JSE-listed MiX Telematics, a global provider of driver safety, vehicle tracking and fleet management services and solutions, has formalised its business operating model and modelled its enterprise processes with the help of enterprise architecture specialist Real IRM.
“MiX Telematics has shown strong growth and as a result we needed to find a better way of doing business,” says Quinton Pienaar, divisional director of business systems at MiX Telematics. “Our objective was to find greater efficiency in our business model and to create a model that would meet the needs of an organisation that has flourished as a result of a number of mergers and acquisitions.”
The solution was to combine agile development with the rigours of enterprise architecture to deliver fast results to the organisation. Once MiX Telematics had determined that the best way to achieve its goals was through an enterprise architecture approach, the company brought Real IRM on board because of its excellent reputation in the enterprise architecture sector.
Along with its enhanced business model, the MiX Telematics has also been able to establish enterprise processes that can be replicated in all regions and functions across the group. “The reality is that well-designed organisations perform better because they are set up to deliver the products and services that customers want, in the way that they want them,” says Pienaar.
He adds that the organisation believed in taking a process view of the business and in understanding how all the enterprise processes work together as a whole, rather than keeping them in silos. “We also needed to determine how our process impact the customer value chain, which is critical in today’s economy where customers are at the centre of every organisation,” he says.
“Our approach integrates both business architecture and technical architecture,” says Stuart Macgregor, MD of Real IRM. “It’s also an agile one that focuses continually on the practical value that enterprise architecture can provide. Throughout the MiX Telematics implementation, which began in September 2011, we focused on the benefit that EA would deliver to the business, entrenching improved architecture decision making into the organisation and engaging key stakeholders to make EA real across the organisation.”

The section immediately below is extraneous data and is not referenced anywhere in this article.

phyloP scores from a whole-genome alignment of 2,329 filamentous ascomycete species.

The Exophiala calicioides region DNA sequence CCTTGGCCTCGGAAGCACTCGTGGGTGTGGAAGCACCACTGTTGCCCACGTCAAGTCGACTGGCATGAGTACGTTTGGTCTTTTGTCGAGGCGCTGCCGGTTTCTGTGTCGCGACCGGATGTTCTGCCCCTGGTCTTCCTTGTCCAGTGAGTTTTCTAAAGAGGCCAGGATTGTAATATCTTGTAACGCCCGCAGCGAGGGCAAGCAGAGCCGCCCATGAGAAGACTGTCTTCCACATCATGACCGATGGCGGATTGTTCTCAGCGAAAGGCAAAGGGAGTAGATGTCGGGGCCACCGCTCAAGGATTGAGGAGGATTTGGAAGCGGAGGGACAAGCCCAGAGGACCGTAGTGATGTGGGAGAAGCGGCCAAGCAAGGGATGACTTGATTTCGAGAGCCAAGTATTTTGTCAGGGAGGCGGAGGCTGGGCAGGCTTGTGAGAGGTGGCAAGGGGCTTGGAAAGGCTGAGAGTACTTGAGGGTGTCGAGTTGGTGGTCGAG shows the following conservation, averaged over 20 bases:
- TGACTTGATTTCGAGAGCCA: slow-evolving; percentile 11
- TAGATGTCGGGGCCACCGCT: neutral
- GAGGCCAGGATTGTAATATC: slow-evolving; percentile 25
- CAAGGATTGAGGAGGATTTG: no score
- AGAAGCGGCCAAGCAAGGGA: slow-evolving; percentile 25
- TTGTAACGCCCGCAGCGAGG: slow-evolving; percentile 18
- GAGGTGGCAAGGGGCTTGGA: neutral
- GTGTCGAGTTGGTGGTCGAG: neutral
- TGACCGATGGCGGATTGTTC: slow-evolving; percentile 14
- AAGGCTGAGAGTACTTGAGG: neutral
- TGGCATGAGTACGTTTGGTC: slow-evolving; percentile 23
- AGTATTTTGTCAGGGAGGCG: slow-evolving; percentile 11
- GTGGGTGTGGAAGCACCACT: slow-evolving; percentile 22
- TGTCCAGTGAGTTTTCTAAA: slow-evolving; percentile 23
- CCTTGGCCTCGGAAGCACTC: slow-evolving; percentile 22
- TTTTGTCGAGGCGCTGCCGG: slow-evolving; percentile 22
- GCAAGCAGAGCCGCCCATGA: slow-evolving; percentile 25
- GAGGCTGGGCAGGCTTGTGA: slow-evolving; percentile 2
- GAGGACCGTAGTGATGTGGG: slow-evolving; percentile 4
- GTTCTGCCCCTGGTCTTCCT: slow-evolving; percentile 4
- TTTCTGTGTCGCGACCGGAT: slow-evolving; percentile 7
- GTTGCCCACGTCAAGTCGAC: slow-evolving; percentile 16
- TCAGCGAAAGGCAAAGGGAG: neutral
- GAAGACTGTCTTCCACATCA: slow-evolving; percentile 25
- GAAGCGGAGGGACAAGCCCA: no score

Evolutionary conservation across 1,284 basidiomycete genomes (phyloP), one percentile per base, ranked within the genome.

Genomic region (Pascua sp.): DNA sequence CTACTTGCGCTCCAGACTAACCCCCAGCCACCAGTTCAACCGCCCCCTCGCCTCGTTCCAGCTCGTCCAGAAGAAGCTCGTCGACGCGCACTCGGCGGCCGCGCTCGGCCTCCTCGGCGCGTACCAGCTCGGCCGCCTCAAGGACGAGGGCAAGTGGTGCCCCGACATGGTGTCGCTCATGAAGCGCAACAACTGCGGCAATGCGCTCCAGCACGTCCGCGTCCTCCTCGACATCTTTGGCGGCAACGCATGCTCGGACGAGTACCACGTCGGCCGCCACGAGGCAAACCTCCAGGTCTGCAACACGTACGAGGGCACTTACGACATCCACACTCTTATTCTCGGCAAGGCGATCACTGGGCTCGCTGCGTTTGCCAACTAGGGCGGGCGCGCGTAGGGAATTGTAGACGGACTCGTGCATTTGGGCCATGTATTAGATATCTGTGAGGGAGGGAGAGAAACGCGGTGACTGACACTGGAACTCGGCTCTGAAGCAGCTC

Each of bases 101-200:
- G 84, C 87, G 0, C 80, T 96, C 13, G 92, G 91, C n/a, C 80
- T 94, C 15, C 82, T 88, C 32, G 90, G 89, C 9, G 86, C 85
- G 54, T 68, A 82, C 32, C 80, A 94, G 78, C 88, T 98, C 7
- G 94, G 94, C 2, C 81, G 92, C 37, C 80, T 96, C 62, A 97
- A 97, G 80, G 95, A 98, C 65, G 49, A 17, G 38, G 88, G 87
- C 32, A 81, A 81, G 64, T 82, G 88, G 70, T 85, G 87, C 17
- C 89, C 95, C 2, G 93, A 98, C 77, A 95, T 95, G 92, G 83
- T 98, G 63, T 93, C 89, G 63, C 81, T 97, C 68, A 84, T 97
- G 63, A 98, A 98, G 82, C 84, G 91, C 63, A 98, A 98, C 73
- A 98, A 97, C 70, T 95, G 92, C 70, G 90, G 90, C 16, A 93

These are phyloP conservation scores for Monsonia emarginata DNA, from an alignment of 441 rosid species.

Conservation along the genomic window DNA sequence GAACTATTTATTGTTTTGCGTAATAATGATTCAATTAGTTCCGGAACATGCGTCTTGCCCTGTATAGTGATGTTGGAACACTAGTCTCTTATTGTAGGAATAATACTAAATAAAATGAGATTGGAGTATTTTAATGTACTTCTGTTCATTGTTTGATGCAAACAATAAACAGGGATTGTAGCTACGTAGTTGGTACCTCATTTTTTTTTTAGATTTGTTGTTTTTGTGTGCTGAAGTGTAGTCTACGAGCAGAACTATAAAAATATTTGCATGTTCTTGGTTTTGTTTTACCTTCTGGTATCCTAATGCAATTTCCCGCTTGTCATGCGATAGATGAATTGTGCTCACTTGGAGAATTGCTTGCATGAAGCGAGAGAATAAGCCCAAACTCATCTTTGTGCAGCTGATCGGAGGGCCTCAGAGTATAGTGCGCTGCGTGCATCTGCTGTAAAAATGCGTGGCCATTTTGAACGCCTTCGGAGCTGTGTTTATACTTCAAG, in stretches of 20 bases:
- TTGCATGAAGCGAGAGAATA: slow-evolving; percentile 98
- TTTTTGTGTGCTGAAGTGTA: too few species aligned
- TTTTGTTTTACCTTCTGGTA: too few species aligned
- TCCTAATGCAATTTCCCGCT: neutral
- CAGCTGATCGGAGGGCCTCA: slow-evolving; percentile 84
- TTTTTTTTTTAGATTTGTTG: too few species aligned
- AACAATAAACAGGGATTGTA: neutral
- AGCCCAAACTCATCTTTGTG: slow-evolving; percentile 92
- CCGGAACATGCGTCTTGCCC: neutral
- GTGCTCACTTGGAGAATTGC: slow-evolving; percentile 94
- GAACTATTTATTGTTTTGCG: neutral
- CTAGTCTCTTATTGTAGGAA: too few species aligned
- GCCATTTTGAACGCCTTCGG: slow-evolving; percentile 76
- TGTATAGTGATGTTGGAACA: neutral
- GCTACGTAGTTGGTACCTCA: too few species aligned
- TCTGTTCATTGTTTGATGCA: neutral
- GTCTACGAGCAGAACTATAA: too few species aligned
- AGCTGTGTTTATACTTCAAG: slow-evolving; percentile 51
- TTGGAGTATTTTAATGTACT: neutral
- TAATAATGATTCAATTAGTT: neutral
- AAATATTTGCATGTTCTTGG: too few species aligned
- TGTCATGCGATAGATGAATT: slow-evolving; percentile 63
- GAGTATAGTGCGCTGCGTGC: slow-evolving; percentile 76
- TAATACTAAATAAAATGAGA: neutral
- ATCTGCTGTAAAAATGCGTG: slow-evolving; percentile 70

The active involvement of the CEO in workshops and the regular use of deliverables such as the business capabilities map in board meetings was a key factor in the success of the project. “A project such as this one is a catalyst for growing and transforming the business, but it can only deliver value with support from the top,” says Macgregor. “This support was achieved through both parties identifying and prioritising project deliverables, and delivering each component on time and within budget.”
The project was carried out in three phases. First, the executive team formalised a new operating model for the business. Next, new business processes were designed in accordance with the operating model, taking into account the entire customer management lifecycle and turning the components into implementable business processes. Lastly, the processes were implemented on a new technology platform.
“We took an iterative approach to the EA development, which meant that we were able to get people using the business capability map quickly,” says Macgregor. “This was used to drive alignment between business and technology, guiding strategic direction and business prioritisation of systems. It enabled us to identify important requirements as we went along. Most importantly, our iterative approach allowed us to produce business value from day one, which is unusual for a project of this scope.”
Agile development accommodates change easily and results in higher quality development with few defects. Developing in short bursts means that you can easily rework elements as and when you need to. Pienaar says one of the biggest benefits that agile enterprise architecture has brought to MiX Telematics was that choosing the technology and implementing the technology platform was easier because of the focus on enterprise processes. “That meant we knew what we wanted to achieve and how to do it,” adds Pienaar.
Pienaar and Macgregor agree that the success of the project was built on a relationship of trust between the two organisations. “It’s imperative that you undertake such a project with a partner you can believe in, who has your best interests at heart, and with whom you share similar values,” Pienaar says.